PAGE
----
Rated R - Running time: 2:35 - Released 11/21/97

In the world of high-society where one's reputation is one's most valuable asset, going to jail may be preferable to having the truth come to light. This theme is illustrated abundantly in John Lee Hancock's rewrite of John Berendt's best-selling book, Midnight in the Garden of Good and Evil. In the genteel southern town of Savannah, Georgia, a wealthy bachelor named Jim Williams (Kevin Spacey) runs the risk of losing much more than his freedom if the crowd turns against him.

This story starts when John Kelso (John Cusack), a New York writer, is commissioned to do a short piece for the society page about a party held at Jim's sprawling estate. The tycoon warmly welcomes John and introduces him to several important people. The inebriated conversations among wealthy women about their husbands having committed suicide strikes John as strange, but when they start brandishing loaded weapons and joking about their aspirations to "kill a man," he is downright intrigued.

When the party's over, the police are called: sure enough, there is a man dead on the Persian rug, and Jim appears to be the killer. While partygoers continue to pass out hors d'oeuvres on the street, the police question the host. John sees that he has a much bigger story on his hands than the society piece. "These people are all heavily armed and drunk," he phones to a friend back home. "New York is boring; I'm staying here for a while." In fact, he's inspired to write a book about the charming but dark atmosphere of deep south soceity.

The ensuing murder trial reveals aspects of Jim's lifestyle and his relationship with the victim (Billy Hanson, played by Jude Law) that he thinks are much more damaging than the fact that he killed the man. And with his new friend scribbling notes every few minutes, he is even more on edge. But the two strike up a deal with the aid of Jim's lawyer, Sonny Seiler (Jack Thompson), and John is allowed to be privy to all information in the case in return for letting them see what he's writing.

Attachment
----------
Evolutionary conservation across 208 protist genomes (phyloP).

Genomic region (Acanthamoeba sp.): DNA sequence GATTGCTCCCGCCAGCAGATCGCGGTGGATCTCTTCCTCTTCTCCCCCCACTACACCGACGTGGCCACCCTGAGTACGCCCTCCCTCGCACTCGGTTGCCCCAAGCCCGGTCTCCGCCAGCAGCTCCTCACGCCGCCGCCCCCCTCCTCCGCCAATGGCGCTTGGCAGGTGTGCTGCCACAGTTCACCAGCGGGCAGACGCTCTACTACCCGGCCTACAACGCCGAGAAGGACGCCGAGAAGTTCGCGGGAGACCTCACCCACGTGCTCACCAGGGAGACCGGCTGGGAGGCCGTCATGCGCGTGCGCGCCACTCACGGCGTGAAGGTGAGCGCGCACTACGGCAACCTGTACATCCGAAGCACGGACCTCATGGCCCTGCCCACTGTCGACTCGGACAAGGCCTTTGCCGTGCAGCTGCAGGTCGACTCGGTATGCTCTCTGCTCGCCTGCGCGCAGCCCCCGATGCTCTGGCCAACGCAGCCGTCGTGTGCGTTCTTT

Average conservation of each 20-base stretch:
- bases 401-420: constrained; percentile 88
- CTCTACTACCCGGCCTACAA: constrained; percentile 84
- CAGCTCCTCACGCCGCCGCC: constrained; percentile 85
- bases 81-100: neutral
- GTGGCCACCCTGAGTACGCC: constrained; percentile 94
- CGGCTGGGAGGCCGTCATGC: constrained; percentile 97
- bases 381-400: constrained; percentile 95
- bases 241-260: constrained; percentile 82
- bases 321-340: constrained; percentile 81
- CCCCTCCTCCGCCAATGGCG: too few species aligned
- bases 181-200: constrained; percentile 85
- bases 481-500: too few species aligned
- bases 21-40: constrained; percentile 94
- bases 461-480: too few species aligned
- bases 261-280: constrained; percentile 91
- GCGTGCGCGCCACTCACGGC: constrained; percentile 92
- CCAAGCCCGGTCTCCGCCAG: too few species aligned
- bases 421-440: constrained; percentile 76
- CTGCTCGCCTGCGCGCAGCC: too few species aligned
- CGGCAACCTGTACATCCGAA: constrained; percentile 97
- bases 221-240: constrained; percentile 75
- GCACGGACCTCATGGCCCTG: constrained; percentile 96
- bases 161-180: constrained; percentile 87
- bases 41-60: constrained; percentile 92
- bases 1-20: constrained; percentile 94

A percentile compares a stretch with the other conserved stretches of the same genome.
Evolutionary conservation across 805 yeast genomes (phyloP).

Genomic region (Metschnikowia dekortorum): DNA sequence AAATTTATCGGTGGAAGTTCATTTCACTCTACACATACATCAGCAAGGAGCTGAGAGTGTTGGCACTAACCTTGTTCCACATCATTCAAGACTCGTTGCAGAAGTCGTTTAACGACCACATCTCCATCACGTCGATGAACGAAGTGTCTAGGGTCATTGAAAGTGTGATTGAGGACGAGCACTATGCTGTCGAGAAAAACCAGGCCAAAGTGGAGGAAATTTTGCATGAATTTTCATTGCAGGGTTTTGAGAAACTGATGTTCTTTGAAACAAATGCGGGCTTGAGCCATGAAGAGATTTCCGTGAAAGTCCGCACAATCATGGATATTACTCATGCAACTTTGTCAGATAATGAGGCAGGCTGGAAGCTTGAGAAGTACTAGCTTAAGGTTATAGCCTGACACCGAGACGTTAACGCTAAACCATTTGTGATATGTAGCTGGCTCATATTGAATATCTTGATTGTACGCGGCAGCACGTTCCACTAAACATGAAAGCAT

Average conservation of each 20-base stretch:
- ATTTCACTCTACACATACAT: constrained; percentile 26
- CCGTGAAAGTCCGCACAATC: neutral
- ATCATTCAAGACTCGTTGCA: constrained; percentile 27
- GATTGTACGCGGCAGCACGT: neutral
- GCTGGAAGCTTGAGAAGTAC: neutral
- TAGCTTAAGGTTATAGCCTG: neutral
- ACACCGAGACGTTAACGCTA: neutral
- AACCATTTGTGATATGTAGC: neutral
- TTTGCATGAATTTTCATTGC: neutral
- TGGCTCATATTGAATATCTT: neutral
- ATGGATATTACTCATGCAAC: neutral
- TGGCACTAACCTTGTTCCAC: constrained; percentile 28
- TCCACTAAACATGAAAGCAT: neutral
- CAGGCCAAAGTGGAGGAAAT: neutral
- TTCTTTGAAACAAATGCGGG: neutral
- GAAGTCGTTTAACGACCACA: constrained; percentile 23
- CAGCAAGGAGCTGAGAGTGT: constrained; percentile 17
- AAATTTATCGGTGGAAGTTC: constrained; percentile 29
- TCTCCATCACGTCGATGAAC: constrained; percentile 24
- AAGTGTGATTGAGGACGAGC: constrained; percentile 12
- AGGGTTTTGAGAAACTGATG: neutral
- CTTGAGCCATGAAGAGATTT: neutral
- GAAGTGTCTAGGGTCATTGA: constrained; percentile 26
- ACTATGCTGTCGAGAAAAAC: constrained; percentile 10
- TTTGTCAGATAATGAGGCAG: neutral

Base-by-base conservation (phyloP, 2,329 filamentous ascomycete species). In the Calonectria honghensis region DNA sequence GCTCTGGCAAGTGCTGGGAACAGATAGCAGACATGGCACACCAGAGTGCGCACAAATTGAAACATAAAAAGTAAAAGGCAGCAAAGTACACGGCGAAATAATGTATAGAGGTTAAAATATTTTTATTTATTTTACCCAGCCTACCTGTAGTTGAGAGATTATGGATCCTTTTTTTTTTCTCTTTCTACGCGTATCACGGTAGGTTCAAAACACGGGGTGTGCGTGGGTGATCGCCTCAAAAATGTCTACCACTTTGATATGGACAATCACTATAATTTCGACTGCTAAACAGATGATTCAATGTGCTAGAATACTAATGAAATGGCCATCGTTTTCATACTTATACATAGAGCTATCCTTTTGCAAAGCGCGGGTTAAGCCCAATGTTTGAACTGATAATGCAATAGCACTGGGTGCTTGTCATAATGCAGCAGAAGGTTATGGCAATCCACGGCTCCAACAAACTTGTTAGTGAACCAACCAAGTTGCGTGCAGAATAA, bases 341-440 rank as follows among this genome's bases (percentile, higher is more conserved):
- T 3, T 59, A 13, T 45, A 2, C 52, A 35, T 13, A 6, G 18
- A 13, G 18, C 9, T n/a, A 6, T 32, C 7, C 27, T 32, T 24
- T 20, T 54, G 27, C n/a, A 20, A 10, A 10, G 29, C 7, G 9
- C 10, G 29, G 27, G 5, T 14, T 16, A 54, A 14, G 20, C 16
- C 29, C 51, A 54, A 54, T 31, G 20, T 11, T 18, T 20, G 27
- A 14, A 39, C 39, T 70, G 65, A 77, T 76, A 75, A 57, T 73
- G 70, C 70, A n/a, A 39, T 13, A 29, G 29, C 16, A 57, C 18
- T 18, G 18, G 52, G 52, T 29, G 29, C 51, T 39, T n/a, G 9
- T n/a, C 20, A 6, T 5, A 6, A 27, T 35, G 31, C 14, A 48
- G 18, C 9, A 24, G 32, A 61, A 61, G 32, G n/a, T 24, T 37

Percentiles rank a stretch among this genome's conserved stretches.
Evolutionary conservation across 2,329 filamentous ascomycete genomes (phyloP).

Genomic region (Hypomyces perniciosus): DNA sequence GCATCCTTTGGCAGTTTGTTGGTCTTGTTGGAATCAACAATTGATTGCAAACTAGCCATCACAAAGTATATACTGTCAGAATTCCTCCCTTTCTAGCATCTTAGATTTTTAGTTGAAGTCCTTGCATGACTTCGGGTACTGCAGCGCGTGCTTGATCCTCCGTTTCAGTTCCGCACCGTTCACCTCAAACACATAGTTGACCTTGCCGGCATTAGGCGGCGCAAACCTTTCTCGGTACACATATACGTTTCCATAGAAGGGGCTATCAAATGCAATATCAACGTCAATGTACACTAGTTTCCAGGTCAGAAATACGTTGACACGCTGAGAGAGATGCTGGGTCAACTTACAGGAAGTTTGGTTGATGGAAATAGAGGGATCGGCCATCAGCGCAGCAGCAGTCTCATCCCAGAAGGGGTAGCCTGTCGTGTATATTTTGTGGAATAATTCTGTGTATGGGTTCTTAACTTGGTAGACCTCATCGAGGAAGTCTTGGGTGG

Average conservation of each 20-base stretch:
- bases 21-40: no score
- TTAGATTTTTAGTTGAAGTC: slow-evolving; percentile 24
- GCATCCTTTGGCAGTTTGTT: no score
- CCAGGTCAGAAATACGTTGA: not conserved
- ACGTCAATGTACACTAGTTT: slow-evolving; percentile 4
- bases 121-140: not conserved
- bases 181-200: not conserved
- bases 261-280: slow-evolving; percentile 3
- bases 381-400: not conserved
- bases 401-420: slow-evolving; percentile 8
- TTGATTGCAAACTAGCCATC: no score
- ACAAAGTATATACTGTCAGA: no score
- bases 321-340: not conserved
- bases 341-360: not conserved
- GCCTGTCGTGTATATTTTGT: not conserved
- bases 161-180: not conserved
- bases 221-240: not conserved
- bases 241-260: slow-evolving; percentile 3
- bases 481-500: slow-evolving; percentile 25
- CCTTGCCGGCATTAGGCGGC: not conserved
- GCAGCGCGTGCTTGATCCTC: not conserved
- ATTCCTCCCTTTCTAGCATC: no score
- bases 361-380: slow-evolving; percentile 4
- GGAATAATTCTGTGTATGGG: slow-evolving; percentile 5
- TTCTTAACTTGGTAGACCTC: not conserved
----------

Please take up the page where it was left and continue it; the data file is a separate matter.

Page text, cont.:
The likelihood of an attorney allowing a novelist to eavesdrop on confidential conversations regarding a murder trial is highly questionable, especially in a close-knit southern town when the writer is a New York yankee. And since John's participation has a major bearing on the case, some might say the whole story falls apart because of that. But if this unlikelihood is allowed, the rest of the story seems plausible and very well executed by the cast and by director Clint Eastwood, usually known for high-intensity action pictures. Spacey is suave and subtle, eminently charming to all. And Cusack is visibly flabbergasted by all the things he sees and experiences in this multi-layered society.

A standout performance is given by The Lady Chablis, a drag queen apparently portraying herself. She has an irresistable charm and an arresting manner about her. She is called in as a star witness by John, because she knows intimate details about Billy and his relationship with Jim. Chablis really steals the show, and adds much needed humor, although not at her expense or that of anyone like her. Her humor is on her own terms, and her sex appeal is undeniable, a counterbalance to the homespun sensuality of Mandy (Alison Eastwood), the woman John meets and is attracted to.

Another interesting portrayal is that of Minerva (Irma P. Hall), a mysterious practicioner of the dark arts enlisted by Jim to help him deal with the spirit of the man dead at his hand. The cryptic philosophy/maniacal laughter bit is trite, but generally she is real and believable, a well-defined character among many in the multi-faceted cast.

There are moments when the story seems to lose momentum, but it never really drags. Eastwood has offered a good blend of humor and pathos, the mysterious underworld and the mundane machinations of society. ****

Copyright 1997 by John R. McEwen and The Republican

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